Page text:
“Raphaëla captures a truly distinct and poignant celebration of life, proving that the most abundant joys are often found in the most unexpected places.”
Childhood is a time of discovery. It’s the stage of our lives where we learn about the nature of the world, which we normally encounter through making mistakes and having to face whatever consequences come about as a result. This is shown beautifully in the first scene of Shabu, the ambitious and heartwarming documentary by Shamira Raphaëla, where the titular character (a 14-year-old boy growing up in working-class Rotterdam) is scolded by his grandmother for wrecking her car, and told to find a way to pay her back for the repairs. This kickstarts one of the most joyful and endearing documentaries of the past few years, a charming exploration of a young man doing whatever he can to make a name for himself outside of the very limited circumstances offered by his humble surroundings, leading him to develop a resourcefulness and lust for life that the director captures with meaningful candour. There is an endless selection of ideas embedded in Shabu that warrant celebration, mainly in how it never once takes itself too seriously, remaining a playful and endearing testament to the follies of youth while not neglecting the more serious subject matter that simmers beneath the surface, leading to one of the most unforgettable depictions of childhood in recent memory.
Shabu proves that there is value in non-fiction films that simply seek to document a particular time and place, and that it is not entirely necessary for there to be an overarching theme other than providing a clear snapshot of a group of people and their daily lives. The film orbits around the residents of a social housing complex in Rotterdam known as The Paperclip, which is home to countless people, each with a story worth telling. Shabu, a first-generation citizen of the Netherlands, and his family of Surinamese migrants are the focus of the film, which shows their various misadventures amid the sunbaked urban landscapes of a contemporary city over the course of a few scorching summer days. Shabu recalls the blissful dog days of childhood, which many of us would likely consider to be the happiest and most carefree times of our lives. This is the foundation for the film’s interest in looking at working-class life through optimistic and upbeat perspectives, particularly in the cross-generational conflict that evokes conversations around the importance of holding onto traditions while still embracing modernity, which is a vital conversation that is constantly going on in the global culture and which this film is very interested in exploring.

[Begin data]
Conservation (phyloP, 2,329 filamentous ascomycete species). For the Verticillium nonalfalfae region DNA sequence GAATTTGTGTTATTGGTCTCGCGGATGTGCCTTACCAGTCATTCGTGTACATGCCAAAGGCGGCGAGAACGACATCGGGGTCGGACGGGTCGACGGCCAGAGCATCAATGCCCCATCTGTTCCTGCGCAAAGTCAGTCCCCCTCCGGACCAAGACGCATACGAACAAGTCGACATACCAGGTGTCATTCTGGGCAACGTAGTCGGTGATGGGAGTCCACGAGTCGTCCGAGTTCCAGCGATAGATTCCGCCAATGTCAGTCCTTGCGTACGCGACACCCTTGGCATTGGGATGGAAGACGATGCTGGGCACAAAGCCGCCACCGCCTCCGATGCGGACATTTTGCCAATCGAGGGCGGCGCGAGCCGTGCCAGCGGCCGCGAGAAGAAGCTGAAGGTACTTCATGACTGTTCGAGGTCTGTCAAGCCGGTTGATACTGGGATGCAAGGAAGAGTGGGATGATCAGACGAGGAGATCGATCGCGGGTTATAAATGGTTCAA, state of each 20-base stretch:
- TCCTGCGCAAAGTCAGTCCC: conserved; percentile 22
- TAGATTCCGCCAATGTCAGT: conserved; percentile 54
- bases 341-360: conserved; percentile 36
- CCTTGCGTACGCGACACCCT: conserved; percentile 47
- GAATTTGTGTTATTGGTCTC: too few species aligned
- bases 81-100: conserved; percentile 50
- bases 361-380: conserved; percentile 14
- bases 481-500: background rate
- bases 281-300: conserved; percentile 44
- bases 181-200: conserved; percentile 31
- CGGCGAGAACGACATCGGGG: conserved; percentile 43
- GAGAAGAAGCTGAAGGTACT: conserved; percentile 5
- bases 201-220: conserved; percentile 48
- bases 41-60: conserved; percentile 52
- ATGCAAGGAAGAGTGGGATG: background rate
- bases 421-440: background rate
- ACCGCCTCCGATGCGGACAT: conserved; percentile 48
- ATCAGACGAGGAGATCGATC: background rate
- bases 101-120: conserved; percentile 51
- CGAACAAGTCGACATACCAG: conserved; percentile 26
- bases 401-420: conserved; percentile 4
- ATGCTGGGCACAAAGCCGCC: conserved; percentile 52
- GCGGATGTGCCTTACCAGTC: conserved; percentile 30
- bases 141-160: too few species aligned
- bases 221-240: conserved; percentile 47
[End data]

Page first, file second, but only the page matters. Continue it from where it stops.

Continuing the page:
Raphaëla explores a number of fascinating themes, and she grounds these ideas by showing the interweaving lives of these people through the eyes of an unexpected protagonist whose perspective is unique, and makes for truly riveting viewing. Shabu is as unusual a character as any fictional construction – he is eccentric and lovable and possesses a distinct joy for life that we rarely find in even the most enthusiastic characters. The director discovered a true star with this young man, and while there is more to the film than just his everyday life, we are constantly drawn to him and his experience. The film moves from an ethnographic document of the residents of The Paperclip to the depiction of a young man learning about the world that surrounds him, making use of his incredible resourcefulness and persuasive abilities to get ahead. He embraces life’s challenges with a perpetual smile and never-ending sense of optimism, his upbeat disposition allowing him to navigate heartbreak, familial trouble and a range of other issues that he simply takes in stride, somehow managing to make overcoming challenges just another part of his daily routine. The sheer amount of endearing magnetism contained within this previously anonymous, non-professional teenager is staggering, but we simply cannot resist his charisma, which only helps support the director’s very clear compassion for this subject matter.
Shabu proves the well-worn adage that truth is sometimes stranger than fiction – and in the story of this young man spending his summer fending off adversity and expressing himself to anyone who will pay attention, the director constructs something truly extraordinary. This film is the purest distillation of joy, rendered in the most vivid colours imaginable, both in how the director captures the landscape visually and how she frames these individuals as the most lovably eccentric cast of characters. There’s a melodic quality to the story that reflects the theme of finding music in everyday life, the film being structured around Shabu’s constant quest to infuse every moment with music in some form. The recurring musical cue of “everything’s gonna be alright” is reassuring and helps ground this unconventionally charming coming-of-age story, which gives the viewer brief glimpses into the life of a young man undergoing a very different kind of education, attending the proverbial school of life, where he encounters invaluable lessons that can only be learned through experience. There’s a tender heartfulness that underpins the exuberance and anchors Shabu within a recognizable reality (rather than manipulating it through oversentimentality) – and through allowing these moments to occur naturally, rather than being invasive into the subjects’ space, Raphaëla captures a truly distinct and poignant celebration of life, proving that the most abundant joys are often found in the most unexpected places.